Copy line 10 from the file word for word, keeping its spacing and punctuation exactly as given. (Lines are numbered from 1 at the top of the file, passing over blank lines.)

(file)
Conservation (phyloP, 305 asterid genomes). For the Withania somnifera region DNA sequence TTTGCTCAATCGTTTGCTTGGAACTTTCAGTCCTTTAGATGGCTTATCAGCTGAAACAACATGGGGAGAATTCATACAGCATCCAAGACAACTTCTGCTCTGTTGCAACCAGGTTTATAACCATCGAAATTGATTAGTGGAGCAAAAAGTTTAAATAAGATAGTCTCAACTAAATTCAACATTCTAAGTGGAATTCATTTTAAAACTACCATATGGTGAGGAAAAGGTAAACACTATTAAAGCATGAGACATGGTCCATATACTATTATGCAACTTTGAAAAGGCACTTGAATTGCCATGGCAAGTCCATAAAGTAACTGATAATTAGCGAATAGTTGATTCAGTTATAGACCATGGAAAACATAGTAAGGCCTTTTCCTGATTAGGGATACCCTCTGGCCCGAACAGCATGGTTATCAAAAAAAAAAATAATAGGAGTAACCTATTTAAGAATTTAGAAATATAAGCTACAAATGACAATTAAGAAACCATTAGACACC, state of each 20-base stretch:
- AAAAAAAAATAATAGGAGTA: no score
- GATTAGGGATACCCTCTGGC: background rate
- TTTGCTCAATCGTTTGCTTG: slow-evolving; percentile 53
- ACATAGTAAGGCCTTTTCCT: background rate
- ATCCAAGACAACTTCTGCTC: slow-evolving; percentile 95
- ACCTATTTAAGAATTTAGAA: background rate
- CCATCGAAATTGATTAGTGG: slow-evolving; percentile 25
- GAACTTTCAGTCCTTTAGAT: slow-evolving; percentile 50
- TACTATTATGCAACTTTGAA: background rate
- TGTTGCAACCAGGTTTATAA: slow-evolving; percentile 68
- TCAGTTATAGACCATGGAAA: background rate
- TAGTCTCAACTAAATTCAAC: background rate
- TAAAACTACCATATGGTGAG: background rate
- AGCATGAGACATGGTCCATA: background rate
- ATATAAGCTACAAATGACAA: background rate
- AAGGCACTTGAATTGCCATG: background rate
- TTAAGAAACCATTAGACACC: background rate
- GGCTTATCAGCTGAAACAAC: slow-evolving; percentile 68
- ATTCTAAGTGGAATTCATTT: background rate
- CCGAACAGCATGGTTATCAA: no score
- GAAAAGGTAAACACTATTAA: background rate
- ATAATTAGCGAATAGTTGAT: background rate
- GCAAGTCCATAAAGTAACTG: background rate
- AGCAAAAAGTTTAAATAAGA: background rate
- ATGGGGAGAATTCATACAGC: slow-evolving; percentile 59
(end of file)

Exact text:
- TACTATTATGCAACTTTGAA: background rate